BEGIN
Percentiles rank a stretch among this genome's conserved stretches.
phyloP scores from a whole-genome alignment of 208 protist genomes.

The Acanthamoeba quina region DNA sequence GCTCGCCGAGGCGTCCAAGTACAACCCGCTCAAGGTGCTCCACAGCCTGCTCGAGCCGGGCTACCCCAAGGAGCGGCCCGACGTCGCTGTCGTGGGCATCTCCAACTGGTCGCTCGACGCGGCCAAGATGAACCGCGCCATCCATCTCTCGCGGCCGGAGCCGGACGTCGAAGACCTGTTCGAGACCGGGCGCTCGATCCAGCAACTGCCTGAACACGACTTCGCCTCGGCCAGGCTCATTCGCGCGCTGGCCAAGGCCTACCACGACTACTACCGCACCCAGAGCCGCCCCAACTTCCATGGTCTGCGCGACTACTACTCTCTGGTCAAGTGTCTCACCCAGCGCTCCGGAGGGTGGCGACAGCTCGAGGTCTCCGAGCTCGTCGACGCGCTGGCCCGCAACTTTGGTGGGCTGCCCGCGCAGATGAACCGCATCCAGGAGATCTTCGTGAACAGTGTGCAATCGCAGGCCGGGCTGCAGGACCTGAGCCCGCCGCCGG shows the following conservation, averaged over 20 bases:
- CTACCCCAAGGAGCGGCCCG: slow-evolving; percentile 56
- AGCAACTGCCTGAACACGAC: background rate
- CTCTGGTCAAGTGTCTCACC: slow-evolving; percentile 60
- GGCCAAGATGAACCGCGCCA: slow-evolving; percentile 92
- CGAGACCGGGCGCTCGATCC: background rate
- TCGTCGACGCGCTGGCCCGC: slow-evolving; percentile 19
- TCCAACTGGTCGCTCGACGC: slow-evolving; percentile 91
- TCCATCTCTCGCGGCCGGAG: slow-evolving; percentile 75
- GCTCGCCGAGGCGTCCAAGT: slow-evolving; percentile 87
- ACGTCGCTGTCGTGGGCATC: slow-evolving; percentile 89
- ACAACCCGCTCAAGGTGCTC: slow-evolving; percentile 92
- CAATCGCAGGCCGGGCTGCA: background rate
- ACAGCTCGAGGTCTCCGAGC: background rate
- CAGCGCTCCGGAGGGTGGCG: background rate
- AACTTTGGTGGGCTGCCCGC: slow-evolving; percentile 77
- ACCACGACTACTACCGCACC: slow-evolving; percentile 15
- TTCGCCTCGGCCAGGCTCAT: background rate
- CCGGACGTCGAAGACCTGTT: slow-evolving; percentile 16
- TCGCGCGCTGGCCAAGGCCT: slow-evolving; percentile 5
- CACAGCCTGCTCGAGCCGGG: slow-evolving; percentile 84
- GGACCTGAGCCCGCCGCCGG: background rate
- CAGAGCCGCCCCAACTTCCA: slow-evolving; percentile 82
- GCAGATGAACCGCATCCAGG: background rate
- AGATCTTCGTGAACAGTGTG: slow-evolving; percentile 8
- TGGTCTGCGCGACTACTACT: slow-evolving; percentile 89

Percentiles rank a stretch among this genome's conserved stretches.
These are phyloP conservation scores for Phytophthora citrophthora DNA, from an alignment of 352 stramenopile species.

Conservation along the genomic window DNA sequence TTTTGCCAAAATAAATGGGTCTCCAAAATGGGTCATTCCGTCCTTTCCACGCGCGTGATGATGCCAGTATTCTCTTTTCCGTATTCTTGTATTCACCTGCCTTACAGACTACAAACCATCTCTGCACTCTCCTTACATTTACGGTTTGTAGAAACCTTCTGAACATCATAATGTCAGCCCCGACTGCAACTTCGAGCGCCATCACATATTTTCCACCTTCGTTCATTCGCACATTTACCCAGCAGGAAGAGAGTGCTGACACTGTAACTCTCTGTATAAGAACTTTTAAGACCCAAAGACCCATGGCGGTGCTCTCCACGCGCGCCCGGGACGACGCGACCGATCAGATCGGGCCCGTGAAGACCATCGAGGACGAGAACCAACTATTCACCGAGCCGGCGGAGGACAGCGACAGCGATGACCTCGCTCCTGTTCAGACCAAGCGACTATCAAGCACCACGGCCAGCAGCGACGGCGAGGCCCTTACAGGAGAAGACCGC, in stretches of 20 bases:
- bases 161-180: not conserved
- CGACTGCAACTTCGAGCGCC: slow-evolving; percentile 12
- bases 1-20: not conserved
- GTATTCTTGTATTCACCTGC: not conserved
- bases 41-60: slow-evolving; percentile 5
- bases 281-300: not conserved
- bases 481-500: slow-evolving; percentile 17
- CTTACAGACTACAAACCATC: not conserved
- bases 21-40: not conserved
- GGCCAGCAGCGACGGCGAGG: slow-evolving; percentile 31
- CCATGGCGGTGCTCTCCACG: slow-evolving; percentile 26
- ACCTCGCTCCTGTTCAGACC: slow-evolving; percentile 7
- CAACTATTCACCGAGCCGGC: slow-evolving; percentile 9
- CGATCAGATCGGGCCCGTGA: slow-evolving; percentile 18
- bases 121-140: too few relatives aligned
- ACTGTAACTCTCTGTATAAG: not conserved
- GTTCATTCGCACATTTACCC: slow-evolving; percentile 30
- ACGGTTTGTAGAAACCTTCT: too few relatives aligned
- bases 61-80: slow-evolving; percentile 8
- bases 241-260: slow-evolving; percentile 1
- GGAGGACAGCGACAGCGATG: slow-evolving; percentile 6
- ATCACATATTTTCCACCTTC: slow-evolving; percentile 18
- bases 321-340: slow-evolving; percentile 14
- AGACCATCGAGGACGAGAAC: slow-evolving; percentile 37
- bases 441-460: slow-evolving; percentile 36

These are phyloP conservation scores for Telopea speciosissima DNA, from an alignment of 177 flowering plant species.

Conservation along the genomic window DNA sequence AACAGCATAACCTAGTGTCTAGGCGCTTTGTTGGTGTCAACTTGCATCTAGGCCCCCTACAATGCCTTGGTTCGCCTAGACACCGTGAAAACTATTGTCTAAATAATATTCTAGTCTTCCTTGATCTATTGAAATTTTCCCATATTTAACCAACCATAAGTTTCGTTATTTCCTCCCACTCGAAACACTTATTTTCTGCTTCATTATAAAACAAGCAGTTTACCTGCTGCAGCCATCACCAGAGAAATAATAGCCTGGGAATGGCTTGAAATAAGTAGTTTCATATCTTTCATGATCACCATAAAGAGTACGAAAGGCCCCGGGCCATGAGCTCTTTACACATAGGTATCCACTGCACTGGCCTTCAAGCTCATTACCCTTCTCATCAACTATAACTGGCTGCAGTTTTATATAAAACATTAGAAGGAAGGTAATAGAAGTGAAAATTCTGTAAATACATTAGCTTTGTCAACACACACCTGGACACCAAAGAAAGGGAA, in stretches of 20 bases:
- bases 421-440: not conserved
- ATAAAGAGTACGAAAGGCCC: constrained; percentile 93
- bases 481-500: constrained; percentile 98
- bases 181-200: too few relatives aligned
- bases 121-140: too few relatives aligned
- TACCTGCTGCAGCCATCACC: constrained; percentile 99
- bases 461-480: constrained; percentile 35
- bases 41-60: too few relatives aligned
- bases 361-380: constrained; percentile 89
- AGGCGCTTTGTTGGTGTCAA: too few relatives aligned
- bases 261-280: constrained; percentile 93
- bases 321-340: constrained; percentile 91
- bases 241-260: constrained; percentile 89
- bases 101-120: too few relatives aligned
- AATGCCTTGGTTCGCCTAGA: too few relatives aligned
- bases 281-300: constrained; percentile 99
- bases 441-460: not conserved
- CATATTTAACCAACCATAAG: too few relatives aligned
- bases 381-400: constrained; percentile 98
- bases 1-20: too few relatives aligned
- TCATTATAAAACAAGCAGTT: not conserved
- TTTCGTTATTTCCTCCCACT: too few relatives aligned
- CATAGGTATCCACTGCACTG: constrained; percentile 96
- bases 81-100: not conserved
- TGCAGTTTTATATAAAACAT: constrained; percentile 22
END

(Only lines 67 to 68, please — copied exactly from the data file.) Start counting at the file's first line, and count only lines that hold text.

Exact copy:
- bases 361-380: constrained; percentile 89
- AGGCGCTTTGTTGGTGTCAA: too few relatives aligned